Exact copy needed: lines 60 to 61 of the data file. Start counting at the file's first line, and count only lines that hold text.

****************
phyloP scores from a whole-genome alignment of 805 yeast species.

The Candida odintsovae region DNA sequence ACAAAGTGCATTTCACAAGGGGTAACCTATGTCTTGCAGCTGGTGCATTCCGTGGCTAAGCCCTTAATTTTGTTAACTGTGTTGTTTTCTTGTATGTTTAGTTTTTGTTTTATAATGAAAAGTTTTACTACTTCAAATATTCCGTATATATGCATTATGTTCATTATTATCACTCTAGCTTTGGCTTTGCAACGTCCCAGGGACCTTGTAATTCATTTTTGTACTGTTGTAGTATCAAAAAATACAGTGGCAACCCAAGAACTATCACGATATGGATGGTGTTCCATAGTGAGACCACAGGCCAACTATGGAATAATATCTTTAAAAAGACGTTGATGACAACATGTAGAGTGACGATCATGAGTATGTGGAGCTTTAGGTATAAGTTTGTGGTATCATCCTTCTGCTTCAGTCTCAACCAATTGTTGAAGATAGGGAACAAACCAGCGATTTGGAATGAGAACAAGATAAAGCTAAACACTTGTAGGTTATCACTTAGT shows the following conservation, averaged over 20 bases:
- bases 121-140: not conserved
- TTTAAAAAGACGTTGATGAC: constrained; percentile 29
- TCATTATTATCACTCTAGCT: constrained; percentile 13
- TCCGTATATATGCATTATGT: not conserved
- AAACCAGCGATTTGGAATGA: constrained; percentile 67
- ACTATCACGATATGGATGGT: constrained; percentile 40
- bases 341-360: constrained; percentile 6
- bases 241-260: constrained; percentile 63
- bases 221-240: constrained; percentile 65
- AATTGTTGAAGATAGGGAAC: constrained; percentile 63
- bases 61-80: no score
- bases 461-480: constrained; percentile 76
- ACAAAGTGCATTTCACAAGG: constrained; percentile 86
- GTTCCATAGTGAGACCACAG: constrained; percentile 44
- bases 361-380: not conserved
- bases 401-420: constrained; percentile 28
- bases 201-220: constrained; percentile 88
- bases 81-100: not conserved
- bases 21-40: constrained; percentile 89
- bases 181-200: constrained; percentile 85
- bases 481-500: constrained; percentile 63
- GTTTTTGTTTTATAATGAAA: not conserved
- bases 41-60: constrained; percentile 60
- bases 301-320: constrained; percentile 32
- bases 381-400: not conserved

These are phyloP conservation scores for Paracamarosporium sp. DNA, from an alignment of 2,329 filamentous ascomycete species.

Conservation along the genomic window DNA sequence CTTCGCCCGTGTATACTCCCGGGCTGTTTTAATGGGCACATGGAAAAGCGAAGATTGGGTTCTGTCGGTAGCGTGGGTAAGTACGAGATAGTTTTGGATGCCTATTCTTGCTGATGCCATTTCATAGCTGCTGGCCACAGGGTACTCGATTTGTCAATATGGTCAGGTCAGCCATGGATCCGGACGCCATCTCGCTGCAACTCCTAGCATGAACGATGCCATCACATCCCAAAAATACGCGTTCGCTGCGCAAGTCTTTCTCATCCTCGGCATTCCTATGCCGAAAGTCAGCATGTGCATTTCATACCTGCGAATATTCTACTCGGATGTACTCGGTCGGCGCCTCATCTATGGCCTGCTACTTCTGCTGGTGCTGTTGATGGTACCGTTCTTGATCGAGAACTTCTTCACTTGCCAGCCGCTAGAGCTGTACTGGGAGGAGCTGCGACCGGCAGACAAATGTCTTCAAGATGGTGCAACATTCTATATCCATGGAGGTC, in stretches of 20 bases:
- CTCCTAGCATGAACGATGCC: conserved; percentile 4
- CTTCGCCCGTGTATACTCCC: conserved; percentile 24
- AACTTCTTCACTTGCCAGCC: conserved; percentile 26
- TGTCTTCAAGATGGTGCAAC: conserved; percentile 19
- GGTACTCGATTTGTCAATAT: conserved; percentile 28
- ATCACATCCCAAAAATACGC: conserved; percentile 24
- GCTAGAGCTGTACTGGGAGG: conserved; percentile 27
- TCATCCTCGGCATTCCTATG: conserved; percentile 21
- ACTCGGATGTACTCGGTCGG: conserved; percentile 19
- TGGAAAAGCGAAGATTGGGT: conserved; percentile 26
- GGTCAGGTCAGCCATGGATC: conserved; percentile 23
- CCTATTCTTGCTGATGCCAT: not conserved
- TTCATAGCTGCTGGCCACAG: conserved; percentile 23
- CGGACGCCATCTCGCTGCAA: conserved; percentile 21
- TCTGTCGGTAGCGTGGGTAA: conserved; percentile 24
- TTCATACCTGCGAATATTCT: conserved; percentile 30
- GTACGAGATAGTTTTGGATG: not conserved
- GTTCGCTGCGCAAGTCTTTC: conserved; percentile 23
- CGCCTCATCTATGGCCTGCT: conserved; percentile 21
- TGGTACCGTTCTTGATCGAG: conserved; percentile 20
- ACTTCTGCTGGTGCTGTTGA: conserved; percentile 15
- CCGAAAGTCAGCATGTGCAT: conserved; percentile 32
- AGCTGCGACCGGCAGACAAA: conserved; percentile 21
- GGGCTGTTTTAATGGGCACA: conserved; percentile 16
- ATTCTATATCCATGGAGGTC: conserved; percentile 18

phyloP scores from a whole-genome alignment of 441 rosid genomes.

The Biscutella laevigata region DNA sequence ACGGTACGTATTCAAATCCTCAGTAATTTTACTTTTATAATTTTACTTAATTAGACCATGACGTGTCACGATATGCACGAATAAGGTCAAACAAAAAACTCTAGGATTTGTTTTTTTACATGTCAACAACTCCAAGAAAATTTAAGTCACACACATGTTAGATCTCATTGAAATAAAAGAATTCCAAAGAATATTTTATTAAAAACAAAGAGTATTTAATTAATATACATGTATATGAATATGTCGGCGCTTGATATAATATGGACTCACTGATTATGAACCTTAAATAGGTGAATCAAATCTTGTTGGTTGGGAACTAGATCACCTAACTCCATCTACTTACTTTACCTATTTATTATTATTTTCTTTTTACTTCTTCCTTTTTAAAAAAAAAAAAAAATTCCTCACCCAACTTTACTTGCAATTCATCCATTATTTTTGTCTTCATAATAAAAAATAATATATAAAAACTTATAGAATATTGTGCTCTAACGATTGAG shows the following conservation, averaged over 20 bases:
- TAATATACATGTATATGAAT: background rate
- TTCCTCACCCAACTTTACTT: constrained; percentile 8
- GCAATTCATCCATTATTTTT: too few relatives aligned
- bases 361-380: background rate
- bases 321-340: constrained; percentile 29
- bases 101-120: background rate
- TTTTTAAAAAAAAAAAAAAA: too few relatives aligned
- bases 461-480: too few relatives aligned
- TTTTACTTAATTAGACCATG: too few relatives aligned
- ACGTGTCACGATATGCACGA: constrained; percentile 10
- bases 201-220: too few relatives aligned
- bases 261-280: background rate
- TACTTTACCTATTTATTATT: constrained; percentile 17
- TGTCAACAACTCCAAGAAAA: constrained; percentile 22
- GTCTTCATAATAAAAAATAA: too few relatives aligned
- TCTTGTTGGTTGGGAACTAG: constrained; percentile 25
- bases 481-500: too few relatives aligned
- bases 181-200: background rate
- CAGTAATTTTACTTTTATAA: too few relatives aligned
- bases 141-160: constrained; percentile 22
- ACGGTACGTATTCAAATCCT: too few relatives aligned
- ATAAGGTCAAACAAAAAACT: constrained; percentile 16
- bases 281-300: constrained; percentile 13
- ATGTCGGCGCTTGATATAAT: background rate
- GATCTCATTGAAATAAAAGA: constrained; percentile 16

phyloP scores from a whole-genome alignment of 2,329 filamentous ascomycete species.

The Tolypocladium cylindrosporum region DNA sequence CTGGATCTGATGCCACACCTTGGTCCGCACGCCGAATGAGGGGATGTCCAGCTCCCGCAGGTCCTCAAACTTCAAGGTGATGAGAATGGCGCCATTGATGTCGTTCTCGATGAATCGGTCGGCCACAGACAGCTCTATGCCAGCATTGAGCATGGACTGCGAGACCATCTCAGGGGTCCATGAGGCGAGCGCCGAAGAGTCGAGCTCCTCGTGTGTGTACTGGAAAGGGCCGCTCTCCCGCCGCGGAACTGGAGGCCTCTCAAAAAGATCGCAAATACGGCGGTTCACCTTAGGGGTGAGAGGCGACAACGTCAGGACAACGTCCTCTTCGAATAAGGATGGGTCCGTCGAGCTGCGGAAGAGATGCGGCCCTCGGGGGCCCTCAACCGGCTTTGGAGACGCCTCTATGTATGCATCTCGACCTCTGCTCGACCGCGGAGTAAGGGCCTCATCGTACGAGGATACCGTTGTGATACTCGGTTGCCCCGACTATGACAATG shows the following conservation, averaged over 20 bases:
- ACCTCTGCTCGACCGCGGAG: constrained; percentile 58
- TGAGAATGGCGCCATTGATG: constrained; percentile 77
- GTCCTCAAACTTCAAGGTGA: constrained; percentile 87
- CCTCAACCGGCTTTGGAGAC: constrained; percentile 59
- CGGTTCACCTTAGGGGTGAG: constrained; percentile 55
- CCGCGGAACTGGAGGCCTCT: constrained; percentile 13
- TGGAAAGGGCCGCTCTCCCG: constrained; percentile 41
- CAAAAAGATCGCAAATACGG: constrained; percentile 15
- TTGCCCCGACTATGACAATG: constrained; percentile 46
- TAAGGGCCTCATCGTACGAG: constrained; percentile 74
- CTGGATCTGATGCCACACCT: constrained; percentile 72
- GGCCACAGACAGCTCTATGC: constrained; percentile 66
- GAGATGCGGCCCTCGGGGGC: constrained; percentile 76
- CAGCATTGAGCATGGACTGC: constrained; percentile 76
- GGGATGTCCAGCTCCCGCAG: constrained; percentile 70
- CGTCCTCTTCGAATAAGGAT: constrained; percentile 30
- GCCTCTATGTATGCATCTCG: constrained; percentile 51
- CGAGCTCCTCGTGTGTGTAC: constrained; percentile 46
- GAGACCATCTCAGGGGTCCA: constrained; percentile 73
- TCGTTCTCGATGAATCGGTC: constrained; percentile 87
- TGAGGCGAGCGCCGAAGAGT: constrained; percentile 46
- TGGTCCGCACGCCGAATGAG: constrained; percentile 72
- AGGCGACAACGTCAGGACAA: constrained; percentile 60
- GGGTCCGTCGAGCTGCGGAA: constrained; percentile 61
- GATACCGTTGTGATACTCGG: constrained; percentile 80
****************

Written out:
- bases 361-380: background rate
- bases 321-340: constrained; percentile 29